In 1949, Barbu enrolled as a PhD research student at the University of Glasgow. His PhD, "The psychology of Nazism, Communism and Democracy", was one of the first comparative psychosocial approaches of the totalitarian regimes of the 20th century. After graduating, he worked on two books: "Democracy and Dictatorship. Their Psychology and Patterns of Life" (1956) and "Problems of Historical Psychology" (1960), before returning to the University of Glasgow in 1961, where he lectured in Sociology and Social Psychology until 1963, laying the foundations for the Department of Sociology. He was also a visiting professor at the University of Sussex, lecturing Sociology, and established the Department of Sociology there. 
In 1976, Barbu was invited to lecture at the University of Brazil by then principal, José Carlos Azevedo, where he died in March 1993.

Few in the present generation of young scientists, philosophers or sociologists, psychologists and historians, intellectuals (whether British or Romanian) have now even heard of him. One recent writer has tried to make up for this -
Zebedee Barbu was born the Reciu village. In 1914, at his coming into the world, the village belonged, in administrative terms, Sibiu. Reciu mentioned in documents as belonging since the XIV century in Alba county. In a list of the localities around Sibiu Saxons lived since the beginning of their settlement in Transylvania, The house in which Barbu was born was built by his grandfather, Andrei Barbu at the "top lane" of the village, near the church. Those who knew him in Cluj and Sibiu, the young professor, a man of elegant manners "townsman" all those who were left spellbound, physically or intellectually, by Professor gentleman as easily conquered the hearts of ladies and subsequent Anglo-Saxon academic colleagues would have hardly imagined his origin; with his inclination towards art and music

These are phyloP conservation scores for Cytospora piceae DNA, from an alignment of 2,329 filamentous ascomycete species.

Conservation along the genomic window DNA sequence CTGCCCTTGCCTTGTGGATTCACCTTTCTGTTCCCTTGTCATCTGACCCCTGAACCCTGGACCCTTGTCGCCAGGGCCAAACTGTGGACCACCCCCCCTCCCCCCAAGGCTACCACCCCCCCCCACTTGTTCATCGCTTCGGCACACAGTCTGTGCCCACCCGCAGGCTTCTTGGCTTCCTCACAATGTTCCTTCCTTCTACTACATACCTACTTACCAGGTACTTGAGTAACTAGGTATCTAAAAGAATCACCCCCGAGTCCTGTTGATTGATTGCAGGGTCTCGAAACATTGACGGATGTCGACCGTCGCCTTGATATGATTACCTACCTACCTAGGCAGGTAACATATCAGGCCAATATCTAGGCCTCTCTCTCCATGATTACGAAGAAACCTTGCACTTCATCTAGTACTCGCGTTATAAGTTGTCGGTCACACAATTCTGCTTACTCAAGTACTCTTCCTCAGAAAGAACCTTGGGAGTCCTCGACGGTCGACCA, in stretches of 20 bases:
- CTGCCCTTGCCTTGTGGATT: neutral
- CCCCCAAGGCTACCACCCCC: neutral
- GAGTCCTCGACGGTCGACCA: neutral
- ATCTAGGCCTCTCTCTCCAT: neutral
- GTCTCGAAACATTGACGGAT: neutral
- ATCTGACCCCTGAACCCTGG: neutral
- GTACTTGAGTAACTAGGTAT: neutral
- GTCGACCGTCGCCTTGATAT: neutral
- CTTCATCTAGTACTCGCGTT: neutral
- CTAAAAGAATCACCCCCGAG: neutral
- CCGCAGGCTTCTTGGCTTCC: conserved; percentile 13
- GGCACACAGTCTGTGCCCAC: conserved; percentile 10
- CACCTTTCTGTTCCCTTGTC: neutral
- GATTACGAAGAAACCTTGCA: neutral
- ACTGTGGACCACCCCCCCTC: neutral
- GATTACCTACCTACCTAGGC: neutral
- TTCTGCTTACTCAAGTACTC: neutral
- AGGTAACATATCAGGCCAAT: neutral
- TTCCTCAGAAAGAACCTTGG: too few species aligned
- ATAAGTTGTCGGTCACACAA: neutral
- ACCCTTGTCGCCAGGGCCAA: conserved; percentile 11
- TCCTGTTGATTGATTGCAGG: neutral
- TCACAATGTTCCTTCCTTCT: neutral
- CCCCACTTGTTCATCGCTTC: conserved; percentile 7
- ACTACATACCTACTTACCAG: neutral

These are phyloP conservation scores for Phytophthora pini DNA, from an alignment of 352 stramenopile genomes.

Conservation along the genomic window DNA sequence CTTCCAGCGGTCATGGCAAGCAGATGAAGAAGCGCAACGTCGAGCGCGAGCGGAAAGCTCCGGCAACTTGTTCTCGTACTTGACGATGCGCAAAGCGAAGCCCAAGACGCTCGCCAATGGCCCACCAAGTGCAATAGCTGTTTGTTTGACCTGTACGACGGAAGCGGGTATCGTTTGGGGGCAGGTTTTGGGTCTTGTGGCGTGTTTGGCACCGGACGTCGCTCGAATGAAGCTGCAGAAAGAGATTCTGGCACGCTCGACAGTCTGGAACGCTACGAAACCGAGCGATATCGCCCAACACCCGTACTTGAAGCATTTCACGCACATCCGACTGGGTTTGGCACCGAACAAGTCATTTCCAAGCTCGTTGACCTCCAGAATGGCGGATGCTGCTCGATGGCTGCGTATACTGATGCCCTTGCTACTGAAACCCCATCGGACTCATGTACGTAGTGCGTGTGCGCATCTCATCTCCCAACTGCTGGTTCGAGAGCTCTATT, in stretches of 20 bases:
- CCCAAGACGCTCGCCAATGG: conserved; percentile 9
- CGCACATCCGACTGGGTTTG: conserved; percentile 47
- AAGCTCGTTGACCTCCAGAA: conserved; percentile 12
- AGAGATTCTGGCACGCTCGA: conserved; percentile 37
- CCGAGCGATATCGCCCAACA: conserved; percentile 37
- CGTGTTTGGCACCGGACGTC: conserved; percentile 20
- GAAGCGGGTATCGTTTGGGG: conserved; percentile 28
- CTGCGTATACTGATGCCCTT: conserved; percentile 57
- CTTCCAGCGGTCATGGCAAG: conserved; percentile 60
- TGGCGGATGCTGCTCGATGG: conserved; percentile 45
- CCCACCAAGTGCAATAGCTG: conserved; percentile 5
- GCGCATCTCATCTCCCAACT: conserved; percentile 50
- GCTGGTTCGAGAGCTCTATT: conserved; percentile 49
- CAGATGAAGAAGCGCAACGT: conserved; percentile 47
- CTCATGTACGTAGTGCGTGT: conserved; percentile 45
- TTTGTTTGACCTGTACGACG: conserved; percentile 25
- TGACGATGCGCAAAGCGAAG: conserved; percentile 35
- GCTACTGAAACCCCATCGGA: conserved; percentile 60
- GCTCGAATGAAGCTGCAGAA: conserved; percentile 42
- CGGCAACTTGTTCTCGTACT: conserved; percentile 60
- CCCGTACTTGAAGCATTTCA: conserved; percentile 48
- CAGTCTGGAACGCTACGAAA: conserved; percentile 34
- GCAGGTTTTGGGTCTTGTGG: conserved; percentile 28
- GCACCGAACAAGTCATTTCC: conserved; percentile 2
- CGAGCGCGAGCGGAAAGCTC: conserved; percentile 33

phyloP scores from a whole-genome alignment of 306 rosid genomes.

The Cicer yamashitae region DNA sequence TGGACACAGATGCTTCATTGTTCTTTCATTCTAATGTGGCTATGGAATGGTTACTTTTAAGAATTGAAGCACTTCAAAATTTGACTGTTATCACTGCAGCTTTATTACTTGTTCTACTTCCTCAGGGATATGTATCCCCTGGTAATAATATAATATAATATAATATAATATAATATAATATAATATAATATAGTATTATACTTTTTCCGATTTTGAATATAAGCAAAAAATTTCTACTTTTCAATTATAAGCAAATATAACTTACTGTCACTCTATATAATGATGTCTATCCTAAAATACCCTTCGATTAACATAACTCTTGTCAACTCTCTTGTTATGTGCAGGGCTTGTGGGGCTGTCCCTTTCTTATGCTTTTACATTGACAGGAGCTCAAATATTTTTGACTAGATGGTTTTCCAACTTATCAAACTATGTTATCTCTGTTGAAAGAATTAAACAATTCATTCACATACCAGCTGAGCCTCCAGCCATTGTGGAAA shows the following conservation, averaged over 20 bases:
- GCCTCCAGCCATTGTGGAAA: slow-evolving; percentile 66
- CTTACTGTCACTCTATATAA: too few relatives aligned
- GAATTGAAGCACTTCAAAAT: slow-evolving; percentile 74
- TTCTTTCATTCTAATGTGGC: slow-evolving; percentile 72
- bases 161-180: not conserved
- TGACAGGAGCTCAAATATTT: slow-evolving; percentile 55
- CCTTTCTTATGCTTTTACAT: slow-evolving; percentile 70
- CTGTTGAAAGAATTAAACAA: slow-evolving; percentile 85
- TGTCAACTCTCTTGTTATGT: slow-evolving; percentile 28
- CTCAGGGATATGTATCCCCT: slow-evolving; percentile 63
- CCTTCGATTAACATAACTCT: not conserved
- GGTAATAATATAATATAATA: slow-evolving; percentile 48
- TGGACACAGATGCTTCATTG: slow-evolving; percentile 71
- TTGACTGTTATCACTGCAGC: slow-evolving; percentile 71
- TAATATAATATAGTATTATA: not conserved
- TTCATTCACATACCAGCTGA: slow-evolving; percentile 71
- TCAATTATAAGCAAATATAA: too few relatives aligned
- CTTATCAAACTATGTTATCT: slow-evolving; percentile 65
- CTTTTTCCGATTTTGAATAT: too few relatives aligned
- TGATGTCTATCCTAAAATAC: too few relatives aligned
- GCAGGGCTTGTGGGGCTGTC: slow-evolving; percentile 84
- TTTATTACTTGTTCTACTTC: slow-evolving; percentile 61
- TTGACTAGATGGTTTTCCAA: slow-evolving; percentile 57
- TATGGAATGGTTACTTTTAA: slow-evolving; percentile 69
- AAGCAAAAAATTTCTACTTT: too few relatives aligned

His leftist beliefs - accused of subversive activities against the Antonescu regime - led him to two years between 1942 and 1944 in prison Caransebes. Barbu Zebedee believed in a new world…… After the war, many of the young philosopher’s associates (he was only thirty years) became important figures in the new regime about to be set up in the country. 
The first PM, Dr. Petru Groza, whom Barbu had met in the war, was not a Communist and was used by the new regime as an easily manipulated puppet. Barbu was called immediately after his installation as Prime Minister on March 6, 1945, to serve as Secretary of State in the newly created Ministry of Nationalities.  His mission in this post was to help develop a constitutional status for all "nationalities" of Romania post - war settlement.During the six months as was involved in this project met Patrascanu Barbu, " a rara avis , the only intellectual in the Politburo of the Communist Party, "as he characterizes himself in his autobiographical pages. 
A few months later he was appointed to the post of cultural attaché in London. From here, he travelled often to Paris to attend the Peace Conference as a member of the Romanian delegation. For two years, Barbu increasingly worried about the deteriorating situation in his homeland.When he heard a new ambassador appointed by Ana Pauker was to arrive in London in the summer of 1948, Barbu request a leave for a month……. 
His book "Democracy and Dictatorship" presents an exhaustive discussion on the origins of democracy, against the backdrop of fine psychological analysis. But it does not stop here; the first part of the book, the author responds to questions and began to put them into the maze searching the exit. The second part of the paper is devoted to study the forms and substance of the various systems of dictatorial government, whether of the left or right, Communist or Nazi-fascist; Barbu has lived within a single decade both. It is very interesting to note the author's premise: "The transition from non-democratic to a democratic period" write Barbu, "is [...] closely connected with degree of flexibility Increasing year in the mental structures of man" ("The transition from phase nondemocrată at that democracy is intimately linked to an individual's mental development flexibility ")